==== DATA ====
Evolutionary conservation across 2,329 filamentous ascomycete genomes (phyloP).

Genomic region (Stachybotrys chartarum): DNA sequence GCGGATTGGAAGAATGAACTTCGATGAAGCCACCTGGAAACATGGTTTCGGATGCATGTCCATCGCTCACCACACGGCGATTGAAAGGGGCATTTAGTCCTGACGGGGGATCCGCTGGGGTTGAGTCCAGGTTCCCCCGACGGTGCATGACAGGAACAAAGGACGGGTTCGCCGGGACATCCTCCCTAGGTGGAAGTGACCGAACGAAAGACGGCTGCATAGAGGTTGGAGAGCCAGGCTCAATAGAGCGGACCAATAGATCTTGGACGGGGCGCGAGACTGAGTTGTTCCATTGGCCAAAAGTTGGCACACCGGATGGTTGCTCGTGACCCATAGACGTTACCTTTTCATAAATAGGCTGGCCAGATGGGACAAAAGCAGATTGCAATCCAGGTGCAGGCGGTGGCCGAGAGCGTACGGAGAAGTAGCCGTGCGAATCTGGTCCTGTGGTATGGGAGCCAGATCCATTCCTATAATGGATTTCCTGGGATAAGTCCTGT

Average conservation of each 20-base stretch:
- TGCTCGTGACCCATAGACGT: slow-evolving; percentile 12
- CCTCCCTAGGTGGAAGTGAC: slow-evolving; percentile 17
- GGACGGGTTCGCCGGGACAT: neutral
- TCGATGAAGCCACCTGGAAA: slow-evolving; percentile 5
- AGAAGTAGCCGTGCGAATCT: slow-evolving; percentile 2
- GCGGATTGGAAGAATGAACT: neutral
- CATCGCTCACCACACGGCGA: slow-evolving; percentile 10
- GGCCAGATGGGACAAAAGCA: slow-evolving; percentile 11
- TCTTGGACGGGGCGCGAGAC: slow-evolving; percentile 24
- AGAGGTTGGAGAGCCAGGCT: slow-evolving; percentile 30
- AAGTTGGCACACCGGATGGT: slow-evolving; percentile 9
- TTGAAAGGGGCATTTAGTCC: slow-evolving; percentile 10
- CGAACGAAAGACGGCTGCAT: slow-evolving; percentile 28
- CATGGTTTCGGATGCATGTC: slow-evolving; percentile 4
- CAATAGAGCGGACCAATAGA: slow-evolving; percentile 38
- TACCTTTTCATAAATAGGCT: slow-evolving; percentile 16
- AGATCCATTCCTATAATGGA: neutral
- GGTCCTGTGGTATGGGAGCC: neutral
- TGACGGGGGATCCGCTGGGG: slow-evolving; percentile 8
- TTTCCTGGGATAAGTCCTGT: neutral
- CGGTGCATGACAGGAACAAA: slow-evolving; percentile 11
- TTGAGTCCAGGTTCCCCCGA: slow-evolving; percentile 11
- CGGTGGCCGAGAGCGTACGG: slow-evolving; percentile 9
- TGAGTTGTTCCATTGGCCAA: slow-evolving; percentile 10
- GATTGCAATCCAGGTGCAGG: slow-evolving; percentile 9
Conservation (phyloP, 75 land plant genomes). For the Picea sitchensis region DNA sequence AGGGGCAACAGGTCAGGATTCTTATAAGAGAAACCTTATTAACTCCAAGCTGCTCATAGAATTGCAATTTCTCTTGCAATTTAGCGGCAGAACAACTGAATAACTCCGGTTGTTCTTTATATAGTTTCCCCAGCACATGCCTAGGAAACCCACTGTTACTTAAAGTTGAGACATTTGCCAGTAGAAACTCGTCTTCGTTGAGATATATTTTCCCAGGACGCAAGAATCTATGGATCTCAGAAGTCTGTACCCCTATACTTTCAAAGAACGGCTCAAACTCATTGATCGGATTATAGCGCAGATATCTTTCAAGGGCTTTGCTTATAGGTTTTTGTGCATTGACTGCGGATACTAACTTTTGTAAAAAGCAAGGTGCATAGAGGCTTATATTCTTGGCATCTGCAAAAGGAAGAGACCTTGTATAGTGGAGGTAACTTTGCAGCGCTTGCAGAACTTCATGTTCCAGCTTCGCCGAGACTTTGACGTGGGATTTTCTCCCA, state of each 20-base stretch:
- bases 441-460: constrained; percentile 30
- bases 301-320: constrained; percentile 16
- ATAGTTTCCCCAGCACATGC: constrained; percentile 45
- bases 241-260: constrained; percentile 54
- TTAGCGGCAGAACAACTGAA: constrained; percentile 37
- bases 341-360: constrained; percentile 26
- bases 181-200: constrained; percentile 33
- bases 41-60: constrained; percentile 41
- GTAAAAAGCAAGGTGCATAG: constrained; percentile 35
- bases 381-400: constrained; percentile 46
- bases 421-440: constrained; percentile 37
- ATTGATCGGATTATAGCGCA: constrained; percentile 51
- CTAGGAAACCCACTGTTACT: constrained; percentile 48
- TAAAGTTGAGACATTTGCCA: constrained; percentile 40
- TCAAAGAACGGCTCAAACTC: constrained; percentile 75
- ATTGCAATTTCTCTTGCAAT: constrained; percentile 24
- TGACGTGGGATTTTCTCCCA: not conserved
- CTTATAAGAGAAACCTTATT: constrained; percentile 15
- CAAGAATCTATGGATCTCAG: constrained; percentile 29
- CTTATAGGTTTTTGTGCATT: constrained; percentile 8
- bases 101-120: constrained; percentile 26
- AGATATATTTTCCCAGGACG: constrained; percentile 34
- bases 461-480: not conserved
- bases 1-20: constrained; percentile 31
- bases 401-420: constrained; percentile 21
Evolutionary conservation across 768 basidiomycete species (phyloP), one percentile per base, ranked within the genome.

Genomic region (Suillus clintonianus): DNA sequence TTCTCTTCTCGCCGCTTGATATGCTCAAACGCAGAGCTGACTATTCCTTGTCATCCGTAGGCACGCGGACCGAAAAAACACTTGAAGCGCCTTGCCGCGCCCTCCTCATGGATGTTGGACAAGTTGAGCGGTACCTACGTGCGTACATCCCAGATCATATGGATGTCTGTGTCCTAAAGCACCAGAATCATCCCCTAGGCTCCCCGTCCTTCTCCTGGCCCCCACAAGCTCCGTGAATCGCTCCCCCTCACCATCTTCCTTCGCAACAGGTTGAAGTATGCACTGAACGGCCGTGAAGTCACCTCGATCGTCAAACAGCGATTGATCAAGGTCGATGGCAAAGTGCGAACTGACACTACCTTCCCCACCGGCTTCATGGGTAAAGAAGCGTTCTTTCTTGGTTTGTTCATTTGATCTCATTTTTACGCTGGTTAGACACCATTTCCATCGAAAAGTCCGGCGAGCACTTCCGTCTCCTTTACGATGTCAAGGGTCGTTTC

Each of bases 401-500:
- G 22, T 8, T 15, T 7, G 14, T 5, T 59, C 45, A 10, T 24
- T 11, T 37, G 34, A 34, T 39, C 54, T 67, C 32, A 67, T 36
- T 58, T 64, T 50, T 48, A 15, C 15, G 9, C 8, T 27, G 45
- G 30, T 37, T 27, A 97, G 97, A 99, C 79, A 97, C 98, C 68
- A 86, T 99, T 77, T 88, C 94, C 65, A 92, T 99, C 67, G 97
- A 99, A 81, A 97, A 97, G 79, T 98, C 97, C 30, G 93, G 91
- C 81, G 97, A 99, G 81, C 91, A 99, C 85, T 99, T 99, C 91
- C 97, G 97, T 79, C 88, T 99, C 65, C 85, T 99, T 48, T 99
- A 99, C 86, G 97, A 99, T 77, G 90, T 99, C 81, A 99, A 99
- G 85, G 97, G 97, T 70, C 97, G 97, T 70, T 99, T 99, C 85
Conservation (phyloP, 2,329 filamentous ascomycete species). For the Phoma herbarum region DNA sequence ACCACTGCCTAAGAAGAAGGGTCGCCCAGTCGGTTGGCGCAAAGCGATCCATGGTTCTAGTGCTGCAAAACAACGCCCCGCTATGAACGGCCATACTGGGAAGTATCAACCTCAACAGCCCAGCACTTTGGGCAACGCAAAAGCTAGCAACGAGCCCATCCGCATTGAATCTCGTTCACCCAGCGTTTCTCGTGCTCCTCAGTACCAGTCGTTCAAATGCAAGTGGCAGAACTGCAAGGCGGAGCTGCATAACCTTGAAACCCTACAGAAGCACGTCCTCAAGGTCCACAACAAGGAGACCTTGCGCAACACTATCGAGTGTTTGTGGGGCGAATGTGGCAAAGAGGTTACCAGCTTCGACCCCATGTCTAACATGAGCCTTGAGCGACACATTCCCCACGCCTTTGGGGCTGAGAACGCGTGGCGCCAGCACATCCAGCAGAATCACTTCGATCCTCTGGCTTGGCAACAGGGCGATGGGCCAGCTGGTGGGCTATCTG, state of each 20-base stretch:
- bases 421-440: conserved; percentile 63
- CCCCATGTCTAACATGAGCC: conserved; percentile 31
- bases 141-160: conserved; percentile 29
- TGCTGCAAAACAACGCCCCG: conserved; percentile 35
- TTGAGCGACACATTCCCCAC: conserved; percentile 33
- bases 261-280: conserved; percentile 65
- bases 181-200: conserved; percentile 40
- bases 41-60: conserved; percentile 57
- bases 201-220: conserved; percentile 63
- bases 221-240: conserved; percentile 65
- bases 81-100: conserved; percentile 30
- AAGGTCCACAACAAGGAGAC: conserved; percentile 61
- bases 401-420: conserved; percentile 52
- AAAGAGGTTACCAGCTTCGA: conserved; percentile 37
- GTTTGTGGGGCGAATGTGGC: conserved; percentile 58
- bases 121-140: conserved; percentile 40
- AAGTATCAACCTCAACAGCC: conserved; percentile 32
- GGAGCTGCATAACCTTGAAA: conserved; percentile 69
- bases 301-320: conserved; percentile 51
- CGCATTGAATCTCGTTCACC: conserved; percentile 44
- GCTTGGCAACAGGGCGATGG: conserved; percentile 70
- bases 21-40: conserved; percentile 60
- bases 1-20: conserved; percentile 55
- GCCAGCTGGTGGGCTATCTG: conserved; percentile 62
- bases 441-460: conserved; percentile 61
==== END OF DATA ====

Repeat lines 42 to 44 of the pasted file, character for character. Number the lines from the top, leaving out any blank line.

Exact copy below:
- CTAGGAAACCCACTGTTACT: constrained; percentile 48
- TAAAGTTGAGACATTTGCCA: constrained; percentile 40
- TCAAAGAACGGCTCAAACTC: constrained; percentile 75